As soon as I crossed the line a medic took my pulse and told me it was 121 so high. I had just covered 100 miles and run the last 300 yard section in to the finish. No shit my pulse was high. Then I made my way over and got a sports massage. Two people clamping me to the table basically pushed as much crap out of my quads as possible and it was excruciating. I lasted about 10 minutes under their care and it was deeply painful but ultimately beneficial. Sniper, John his pacer and I took a long drive back to Truckee after and grabbed some lunch but we were all falling asleep at the table having been up for 38+ hours so hit the sack shortly after.

I have to say thanks to Lisa Smith-batchen who coached me through the worst period in my running career. In short, Lisa got me through this race by training almost entirely on a stationary bike, stepper and strider. Not too many people could have got me to a place where i could even start on that basis, let alone finish with time to spare. Joe and Mike at the EIS who were able to finally diagnose my bone issues and set me on the straight and narrow deserve the reward of this finish also. Jeff Egolf, I am deeply indebted to you my friend you are one hell of a pacer.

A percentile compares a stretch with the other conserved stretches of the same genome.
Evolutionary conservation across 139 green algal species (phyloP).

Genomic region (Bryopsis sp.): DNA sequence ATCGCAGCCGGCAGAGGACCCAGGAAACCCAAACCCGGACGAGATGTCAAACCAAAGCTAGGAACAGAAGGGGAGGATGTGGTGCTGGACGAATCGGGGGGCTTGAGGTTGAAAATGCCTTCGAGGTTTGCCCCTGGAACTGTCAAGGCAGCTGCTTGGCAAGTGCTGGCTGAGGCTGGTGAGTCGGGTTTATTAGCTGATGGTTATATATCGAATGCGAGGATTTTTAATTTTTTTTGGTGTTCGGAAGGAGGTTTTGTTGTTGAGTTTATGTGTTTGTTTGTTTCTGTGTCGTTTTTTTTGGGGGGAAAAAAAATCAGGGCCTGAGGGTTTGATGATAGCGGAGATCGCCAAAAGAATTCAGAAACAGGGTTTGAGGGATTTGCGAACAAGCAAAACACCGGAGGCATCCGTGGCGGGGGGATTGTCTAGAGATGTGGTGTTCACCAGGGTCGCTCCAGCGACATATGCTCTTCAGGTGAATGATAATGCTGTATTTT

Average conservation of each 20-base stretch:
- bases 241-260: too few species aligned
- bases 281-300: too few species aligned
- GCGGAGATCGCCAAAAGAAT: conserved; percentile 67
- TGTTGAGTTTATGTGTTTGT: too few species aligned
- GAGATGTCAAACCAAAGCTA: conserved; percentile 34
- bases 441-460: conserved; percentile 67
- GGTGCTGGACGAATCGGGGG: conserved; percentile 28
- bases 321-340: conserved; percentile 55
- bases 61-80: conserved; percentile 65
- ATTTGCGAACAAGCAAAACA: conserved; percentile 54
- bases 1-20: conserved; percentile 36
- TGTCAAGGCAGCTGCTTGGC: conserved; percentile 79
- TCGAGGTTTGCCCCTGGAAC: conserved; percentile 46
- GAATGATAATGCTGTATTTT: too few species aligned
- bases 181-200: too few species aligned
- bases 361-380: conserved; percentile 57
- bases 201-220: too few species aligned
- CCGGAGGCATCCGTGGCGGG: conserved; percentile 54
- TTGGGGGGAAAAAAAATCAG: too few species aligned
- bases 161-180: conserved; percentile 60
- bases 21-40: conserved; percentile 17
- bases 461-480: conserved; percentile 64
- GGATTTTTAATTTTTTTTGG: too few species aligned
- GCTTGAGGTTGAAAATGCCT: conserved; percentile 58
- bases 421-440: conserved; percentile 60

So what's next? Well that was race 1 of the 4 in the Grand Slam. Vermont is next in just 3 weeks time (16th July) which is not a lot of time to recover. Of 32 who stared the slam at Western States, 8 DNF'd there so we are down to 24 already. On the way home my feet swelled up to horrendous proportions and my blisters and quads are going to take time to heal but with the right preparation and lots of rest I should yet be ok for Vermont. The only blocker will be if my shin shows any residual damage when the swelling in my legs goes down. I have made no secret of the fact that in order of priority, Western States and then Leadville came top for me so if Vermont will force me from Leadville I won't start there. It's one day and one race at a time this summer. Who knows what could happen, I got through that one ok!